Modernist Visual Culture Group Projects
Ben Hagemann Group G
Do you think modernist visual culture reflects changes in the modern world or itself produces new perceptions of the world?
Its a chicken and the egg question, but we can safely answer with one word: both. There is, however, an important distinction to be made between each answer. If modernist visual culture reflects change in the modern world, we are referring to modernism as a critique of socio-cultural modernity, playing a secondary role. If modernist visual culture produces new perceptions of the world, we are looking at modernism as a constituent of socio-cultural modernity, which is a primary in socio-cultural evolution.
The Harlem Renaissance had a simple, yet crucial theme: To bring about the greater acceptance and equality of Afro-Americans in America, by showing the black people to be intelligent, cultured and creative. This was achieved by encouraging Afro-Americans to produce works of art that were relevant to their race-identity (we can easily see distinctive primitivist themes) while drawing upon the wealth of inspiration from European styles , so that the white community could see that black people were not the savages they were once thought to be. From this perspective, it is easy to suggest that visual culture during the second Harlem Renaissance (the first was largely a literary and a musical movement) was producing new perceptions of both the world and black people. If it were not for artists such as William H. Johnson, blending cubist and primitivist themes to produce an African American urban scene , would white people ever have developed an appreciation for black art?
Turning to the other side of the coin, it is apparent that the Harlem Renaissance would never have taken place if it were not for the support of a small but influential and wealthy section of the white community. This being the case, we could say that the Harlem Renaissance was reflecting changes that were already taking place in the modern world. Upper class socialites such as Carl Van Vechten and Charlotte Osgood Mason took part in a system of patronage of the arts in Harlem, a necessary step towards encouraging young Afro-Americans to even bother themselves with painting, writing or sculpting (there were no shortages of black musicians at that time). Unfortunately, these types of white supporters were still quite bigoted, despite their easygoing natures. They regarded blacks people and their art as novelty, a display of the savage and primitive side of human nature, which white people had supposedly lost over the centuries.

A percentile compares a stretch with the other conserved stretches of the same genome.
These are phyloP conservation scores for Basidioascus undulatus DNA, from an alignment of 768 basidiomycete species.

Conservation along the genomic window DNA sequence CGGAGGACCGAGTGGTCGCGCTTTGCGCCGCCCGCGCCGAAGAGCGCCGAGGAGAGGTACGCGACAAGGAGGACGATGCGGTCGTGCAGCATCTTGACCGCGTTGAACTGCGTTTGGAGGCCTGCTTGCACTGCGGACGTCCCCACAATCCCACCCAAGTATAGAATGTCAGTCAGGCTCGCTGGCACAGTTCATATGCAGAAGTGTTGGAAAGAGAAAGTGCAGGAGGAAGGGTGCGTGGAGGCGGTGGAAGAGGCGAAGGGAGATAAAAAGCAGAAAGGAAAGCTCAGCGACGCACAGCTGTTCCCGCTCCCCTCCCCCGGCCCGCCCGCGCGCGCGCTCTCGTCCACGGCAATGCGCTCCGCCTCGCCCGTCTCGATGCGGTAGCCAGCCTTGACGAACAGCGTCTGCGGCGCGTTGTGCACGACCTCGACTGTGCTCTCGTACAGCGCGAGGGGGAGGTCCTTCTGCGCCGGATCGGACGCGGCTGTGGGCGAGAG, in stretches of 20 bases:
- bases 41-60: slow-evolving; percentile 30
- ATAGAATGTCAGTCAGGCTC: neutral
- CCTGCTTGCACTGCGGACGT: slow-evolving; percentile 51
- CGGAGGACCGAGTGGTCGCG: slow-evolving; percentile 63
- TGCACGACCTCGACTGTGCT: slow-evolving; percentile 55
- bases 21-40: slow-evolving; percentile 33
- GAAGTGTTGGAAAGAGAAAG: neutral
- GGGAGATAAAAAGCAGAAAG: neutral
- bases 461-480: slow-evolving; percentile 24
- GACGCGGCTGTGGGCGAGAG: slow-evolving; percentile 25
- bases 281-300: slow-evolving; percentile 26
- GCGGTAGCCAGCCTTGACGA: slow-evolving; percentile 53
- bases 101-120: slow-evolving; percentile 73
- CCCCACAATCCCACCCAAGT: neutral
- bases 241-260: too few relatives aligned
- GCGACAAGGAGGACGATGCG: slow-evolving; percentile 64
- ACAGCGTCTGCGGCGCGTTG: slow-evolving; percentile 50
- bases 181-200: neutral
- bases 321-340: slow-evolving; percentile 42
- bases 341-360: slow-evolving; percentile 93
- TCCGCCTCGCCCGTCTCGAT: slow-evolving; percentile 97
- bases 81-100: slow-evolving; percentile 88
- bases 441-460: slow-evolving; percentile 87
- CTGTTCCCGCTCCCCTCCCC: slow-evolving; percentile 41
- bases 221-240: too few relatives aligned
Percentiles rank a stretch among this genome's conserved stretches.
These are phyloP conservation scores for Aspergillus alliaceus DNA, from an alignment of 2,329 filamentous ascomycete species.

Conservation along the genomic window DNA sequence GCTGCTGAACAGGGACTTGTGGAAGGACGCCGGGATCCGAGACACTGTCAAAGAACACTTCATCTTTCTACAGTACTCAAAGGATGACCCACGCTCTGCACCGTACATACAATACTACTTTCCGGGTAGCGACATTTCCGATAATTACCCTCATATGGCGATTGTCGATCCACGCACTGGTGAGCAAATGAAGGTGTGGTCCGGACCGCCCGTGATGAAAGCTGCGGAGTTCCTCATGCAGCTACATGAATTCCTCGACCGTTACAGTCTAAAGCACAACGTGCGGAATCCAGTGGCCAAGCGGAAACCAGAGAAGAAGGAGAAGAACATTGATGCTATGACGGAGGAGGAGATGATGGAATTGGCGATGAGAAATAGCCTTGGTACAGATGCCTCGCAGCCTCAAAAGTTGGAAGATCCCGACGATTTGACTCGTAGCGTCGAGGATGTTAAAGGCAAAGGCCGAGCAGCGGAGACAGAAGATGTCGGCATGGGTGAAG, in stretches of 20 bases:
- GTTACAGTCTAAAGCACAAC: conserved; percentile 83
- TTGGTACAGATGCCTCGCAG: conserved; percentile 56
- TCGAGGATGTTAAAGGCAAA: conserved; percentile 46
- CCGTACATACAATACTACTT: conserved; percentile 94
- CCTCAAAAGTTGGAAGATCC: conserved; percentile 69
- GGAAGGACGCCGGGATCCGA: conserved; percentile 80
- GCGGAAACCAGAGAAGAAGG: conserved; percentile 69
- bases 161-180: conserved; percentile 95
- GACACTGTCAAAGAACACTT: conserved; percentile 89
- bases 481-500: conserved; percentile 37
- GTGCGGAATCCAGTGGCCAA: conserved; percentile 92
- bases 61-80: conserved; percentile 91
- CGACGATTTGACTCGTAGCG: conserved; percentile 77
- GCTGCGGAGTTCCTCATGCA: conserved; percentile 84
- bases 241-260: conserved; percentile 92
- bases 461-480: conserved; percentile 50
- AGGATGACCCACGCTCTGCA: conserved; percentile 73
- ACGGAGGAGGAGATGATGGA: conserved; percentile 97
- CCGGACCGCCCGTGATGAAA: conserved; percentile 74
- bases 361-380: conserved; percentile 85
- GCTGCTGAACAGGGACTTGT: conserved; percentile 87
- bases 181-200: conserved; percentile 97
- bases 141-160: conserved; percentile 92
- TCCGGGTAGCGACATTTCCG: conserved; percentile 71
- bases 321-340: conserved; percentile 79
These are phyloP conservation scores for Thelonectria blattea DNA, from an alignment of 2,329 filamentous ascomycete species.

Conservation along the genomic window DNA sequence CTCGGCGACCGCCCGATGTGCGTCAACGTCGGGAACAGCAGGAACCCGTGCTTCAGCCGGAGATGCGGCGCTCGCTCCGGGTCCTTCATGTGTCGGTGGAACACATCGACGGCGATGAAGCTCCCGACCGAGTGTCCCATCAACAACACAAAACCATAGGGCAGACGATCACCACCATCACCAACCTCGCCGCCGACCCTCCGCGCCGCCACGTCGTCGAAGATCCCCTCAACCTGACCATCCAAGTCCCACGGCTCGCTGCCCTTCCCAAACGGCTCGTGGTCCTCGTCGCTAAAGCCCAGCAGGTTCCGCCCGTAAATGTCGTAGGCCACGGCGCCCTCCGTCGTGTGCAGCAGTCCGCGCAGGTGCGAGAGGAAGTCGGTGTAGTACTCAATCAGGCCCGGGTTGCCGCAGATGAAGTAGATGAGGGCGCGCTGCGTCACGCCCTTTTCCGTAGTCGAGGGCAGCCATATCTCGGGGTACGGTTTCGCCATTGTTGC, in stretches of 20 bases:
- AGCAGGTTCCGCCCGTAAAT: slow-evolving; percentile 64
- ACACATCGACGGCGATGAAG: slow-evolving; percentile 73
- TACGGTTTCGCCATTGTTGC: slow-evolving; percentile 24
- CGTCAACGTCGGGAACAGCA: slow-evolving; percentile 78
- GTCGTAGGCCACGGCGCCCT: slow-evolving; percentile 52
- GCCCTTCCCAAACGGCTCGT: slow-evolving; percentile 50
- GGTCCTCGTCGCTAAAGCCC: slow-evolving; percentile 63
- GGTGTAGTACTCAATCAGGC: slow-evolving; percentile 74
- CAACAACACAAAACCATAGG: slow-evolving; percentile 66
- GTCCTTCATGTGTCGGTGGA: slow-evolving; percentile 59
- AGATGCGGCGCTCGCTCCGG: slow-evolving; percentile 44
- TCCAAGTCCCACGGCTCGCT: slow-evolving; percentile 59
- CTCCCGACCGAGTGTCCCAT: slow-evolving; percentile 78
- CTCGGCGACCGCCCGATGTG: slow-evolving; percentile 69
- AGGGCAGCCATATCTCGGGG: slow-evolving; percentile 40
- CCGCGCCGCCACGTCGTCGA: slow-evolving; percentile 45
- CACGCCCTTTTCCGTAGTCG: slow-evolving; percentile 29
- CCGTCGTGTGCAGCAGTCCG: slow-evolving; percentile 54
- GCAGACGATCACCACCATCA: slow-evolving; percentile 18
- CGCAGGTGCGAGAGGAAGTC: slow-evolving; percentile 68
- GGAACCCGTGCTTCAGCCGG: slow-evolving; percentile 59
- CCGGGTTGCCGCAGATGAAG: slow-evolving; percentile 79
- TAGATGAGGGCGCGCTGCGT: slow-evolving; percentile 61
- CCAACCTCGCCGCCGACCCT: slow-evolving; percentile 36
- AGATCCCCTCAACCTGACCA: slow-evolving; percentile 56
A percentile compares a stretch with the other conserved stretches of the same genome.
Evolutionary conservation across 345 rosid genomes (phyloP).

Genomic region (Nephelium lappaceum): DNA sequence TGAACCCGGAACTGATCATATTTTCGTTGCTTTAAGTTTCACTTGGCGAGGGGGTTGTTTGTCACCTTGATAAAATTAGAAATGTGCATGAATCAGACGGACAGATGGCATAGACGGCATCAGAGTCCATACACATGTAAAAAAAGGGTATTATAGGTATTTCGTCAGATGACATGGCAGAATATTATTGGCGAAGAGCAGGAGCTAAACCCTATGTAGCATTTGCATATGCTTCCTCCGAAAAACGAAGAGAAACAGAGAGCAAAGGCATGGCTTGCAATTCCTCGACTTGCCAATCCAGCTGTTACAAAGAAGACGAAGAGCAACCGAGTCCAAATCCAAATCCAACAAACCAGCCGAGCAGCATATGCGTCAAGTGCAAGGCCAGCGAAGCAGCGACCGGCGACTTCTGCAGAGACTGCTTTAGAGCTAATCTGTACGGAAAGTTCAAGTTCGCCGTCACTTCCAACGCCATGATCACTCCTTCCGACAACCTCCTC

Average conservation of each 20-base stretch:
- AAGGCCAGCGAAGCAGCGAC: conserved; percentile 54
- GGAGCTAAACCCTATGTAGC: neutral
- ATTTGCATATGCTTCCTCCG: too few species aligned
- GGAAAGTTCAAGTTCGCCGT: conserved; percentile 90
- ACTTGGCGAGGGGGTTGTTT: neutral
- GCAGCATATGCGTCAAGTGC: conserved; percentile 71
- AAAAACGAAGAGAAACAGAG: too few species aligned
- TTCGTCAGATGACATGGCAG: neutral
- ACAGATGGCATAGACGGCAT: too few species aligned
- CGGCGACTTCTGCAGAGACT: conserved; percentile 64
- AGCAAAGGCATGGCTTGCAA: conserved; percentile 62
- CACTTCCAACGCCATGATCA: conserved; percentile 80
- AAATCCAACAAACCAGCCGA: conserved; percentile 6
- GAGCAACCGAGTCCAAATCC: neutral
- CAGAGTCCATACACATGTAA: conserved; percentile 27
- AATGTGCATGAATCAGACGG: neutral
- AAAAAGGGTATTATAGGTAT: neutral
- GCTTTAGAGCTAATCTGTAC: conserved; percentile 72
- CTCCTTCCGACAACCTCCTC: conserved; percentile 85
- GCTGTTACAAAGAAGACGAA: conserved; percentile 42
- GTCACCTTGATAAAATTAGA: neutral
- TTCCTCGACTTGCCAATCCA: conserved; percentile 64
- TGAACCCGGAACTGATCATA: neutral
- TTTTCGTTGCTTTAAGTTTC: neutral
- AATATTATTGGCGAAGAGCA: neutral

Nonetheless, these people did help the artistic community in Harlem, in particular the visual arts, which are quite difficult to maintain without adequate patronage. They also had taken the first step in conscious realisation of the human brotherhood suggested by Appiah. They had learned to accept the cultural differences of the black people, while helping to blend the black culture with their own, effectively downplaying the significance of these differences.
In closing, it should be said that it is impossible to define an artistic movement strictly in terms of its influence on, or its response to changes in the world. They are merely perspectival discourse, which enables students of the arts to learn and analyse the history of human socio-cultural evolution. Both sides of this issue are important in the consideration of not only the Harlem renaissance, but any other social movement that has ever existed. Social movements are always influenced by the events that lead to their formation, and they always have impact on the Movement of Society that follows.
Lemke, Sieglinde; Primitivist Modernisms: Black Culture and the origins of Transatlantic Modernism; Oxford University Press, New York (1998).
Scott, William B. and Rutkoff, Peter M.; New York Modern: The Arts and the City; The Johns Hopkins University Press, Baltimore (1999).